In this economy, Congress has successfully pissed off a wide range of people.  Wait until all the Green people realize that old toys will have to be thrown into a landfill rather than be recycled because any sale of them will violate this law.  How about those of us who loved to scour consignment stores because it is better suited for our budget and we don’t NEED new every single time?  Love yourself some Etsy?  Every single one of those people making stuff for kids will most likely be shut down by the cost prohibitive testing (which most likely will already have been done by manufacturers anyway). 

    But, Internet, while excessive and unnecessary government intervention is screwing me, there is a rainbow for you.  That rainbow is the HUGE sale at Baby Brewing.  All of the kid and baby tees, regularly $16, are now $6.  I figure it is better to cut my losses now rather than either wait for Congress to have their heads removed from their, well, okay, who are we kidding?  If you could hook a sister up and pass the word along to your friends, I would really appreciate it.  Come on.  Everyone you know is having a baby.  It can’t hurt to stick a tee in a closet for a baby shower or a preschooler party you forgot you were getting stuck attending. 

    If you want to read more about this travesty with the CPSIA (and all of the industries that will effectively be shut down), others have done a much better job of explaining it in a way that does not ramble or seem like a rant.  I’m off to cry myself to sleep.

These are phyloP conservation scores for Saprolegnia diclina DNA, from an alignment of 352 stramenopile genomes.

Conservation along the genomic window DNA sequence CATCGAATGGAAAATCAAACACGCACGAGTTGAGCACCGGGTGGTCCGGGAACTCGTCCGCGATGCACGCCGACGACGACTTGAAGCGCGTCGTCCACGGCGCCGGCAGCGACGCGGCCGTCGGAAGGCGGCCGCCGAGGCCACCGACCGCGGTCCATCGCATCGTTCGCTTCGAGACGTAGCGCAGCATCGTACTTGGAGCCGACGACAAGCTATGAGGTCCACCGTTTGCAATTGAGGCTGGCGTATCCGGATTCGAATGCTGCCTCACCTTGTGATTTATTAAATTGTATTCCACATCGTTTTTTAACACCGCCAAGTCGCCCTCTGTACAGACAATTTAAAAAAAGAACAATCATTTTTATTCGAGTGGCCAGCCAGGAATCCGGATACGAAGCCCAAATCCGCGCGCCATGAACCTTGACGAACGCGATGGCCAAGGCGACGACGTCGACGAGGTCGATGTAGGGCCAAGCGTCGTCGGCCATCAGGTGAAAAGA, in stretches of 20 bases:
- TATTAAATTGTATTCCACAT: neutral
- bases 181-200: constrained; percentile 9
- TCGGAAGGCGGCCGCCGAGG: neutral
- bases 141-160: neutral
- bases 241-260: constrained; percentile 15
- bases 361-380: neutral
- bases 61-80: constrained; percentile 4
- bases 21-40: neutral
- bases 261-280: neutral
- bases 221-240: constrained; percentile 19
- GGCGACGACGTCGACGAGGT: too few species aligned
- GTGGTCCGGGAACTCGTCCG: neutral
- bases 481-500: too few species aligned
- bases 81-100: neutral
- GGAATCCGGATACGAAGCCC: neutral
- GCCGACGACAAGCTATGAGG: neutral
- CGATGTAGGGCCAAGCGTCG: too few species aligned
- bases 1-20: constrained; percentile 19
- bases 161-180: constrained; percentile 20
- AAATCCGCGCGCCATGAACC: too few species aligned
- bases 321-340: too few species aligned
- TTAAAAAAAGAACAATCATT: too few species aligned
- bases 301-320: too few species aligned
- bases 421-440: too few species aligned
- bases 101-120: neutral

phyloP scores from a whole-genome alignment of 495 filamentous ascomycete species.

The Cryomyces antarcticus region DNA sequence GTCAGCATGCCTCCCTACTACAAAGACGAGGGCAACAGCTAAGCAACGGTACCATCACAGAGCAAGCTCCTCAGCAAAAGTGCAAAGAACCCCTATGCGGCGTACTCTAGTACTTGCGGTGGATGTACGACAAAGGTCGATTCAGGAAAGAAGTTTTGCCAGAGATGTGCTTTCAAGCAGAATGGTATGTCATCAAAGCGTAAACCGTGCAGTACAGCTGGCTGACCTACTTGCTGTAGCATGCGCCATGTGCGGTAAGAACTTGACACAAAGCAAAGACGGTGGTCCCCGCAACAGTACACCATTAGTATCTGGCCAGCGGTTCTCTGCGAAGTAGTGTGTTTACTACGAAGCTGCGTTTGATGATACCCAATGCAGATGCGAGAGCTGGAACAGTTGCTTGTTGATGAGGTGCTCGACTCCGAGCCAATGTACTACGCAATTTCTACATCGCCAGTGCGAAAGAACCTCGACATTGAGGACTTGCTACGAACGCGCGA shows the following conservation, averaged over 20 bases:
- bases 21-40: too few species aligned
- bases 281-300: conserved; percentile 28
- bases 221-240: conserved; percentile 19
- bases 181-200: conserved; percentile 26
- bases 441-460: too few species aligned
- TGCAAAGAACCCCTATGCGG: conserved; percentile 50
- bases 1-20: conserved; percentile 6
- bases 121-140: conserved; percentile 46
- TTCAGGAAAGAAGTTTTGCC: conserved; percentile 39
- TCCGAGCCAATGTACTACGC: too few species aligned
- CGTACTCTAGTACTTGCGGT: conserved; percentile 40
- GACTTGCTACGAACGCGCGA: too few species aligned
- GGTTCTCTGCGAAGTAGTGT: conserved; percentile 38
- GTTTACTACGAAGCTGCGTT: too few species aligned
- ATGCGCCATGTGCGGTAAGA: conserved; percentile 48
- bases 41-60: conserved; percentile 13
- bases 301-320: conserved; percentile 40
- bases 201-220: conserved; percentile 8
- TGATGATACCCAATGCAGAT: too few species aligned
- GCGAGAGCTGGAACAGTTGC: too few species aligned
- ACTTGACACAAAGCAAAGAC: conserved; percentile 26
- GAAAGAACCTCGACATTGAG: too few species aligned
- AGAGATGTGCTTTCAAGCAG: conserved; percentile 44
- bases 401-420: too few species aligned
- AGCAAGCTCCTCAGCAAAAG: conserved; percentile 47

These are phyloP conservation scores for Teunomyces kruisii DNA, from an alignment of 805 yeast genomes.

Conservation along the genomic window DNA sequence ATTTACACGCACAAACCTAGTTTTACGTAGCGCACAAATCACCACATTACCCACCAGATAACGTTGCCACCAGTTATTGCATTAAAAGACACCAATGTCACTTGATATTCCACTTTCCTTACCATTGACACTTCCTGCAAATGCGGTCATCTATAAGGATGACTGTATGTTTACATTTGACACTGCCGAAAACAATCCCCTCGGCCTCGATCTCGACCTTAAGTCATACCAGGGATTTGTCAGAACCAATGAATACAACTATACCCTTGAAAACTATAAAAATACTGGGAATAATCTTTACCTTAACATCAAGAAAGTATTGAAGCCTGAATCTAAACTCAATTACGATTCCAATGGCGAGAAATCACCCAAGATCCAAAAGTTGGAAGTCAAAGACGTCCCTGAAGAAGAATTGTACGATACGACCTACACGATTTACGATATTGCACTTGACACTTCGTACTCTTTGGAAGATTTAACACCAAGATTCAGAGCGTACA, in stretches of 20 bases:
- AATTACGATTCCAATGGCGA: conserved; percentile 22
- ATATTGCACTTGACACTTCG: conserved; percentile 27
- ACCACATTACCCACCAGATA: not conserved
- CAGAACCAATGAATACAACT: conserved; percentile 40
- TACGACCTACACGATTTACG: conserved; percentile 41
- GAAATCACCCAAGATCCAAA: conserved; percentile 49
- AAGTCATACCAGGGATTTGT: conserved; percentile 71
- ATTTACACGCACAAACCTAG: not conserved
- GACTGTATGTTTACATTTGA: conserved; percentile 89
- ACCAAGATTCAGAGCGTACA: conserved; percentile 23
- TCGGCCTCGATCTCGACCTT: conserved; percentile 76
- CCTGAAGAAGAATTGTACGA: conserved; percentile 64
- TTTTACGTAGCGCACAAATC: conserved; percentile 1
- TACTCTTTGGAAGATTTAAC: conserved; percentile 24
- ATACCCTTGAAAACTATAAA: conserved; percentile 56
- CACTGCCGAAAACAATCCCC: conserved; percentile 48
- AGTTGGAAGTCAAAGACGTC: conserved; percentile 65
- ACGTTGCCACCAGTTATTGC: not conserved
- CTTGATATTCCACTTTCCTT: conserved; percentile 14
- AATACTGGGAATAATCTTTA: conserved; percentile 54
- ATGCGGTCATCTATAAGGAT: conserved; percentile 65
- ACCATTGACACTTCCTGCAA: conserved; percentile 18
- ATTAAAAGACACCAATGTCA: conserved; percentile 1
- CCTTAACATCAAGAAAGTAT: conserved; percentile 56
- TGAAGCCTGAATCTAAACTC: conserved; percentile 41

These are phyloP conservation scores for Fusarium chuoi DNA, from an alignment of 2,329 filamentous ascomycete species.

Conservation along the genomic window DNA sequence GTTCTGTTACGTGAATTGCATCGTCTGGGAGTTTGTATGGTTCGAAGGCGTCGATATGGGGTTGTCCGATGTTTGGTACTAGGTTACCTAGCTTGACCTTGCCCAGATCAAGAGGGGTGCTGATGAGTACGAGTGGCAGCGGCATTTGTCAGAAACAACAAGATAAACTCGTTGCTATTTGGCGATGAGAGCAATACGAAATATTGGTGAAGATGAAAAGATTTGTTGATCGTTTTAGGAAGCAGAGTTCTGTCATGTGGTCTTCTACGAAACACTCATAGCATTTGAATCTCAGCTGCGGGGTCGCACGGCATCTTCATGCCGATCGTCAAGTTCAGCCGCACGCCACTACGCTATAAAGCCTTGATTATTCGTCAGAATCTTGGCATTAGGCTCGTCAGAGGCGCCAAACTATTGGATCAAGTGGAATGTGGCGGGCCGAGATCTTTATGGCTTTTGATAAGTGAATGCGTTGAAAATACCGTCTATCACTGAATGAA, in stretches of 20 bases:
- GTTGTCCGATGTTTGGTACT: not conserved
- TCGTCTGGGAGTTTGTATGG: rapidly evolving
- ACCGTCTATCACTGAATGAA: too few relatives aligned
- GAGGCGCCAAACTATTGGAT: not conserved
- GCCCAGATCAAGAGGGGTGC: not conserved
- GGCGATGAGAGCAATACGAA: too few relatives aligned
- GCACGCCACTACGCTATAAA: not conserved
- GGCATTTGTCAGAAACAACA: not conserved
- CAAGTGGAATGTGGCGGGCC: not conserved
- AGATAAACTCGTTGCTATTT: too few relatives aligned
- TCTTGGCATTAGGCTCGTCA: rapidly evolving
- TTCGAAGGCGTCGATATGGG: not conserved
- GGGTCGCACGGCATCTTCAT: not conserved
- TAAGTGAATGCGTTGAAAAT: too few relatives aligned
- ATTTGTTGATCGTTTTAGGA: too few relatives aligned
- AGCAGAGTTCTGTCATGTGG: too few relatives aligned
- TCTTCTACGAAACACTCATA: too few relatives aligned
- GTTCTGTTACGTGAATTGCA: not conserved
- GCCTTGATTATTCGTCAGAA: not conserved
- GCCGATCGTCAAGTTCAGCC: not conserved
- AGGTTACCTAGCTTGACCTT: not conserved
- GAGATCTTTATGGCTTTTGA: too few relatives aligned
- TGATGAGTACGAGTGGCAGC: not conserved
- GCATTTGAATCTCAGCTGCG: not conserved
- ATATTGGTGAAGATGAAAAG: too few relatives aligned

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    Kids. They never listen.

    January 12, 2009


    You have some questions right now.  Yes, The Baby has a butter knife in his right hand.  Yes, that is a quart of motor oil to his right.  The food getting spit out of his mouth?  The pizza from yesterday that he found somewhere that he was properly advised NOT TO EAT because it is a day old and would taste like crap.  Which apparently was not believed.

    I then went downstairs to upload the pizza debacle.  When I came back up stairs, I found this.


    Technically it is the dining room table but it is still in the living room from New Year’s Eve.  Yes, that happens to be a 5-gallon bucket of deck stain on the dining room table.  It has to warm up to actually be put on the deck because you can’t put deck stain on a deck in weather under 40 degrees.  It was colder than 40 degrees where the stain was in the garage.  Grant it, it’s colder than 40 degrees on the deck.  Hey, I’m not the mathematician in the family but 2 plus 2 is looking a lot like 5 right now.

    The stickers on the reading glasses?  So Dad knows which ones are the correct ones.  Not to be confused with just trying them out at the store to see which ones are best.  Let’s just buy 4 pairs and play the “I CAN’T READ” game every single time a pair goes on.  Or at least 75% of the time. The crumbly mass The Baby is sitting upon?  Hot crushed red pepper.  He was actually sneezing.  Pink earphones?  In a package when I saw them last.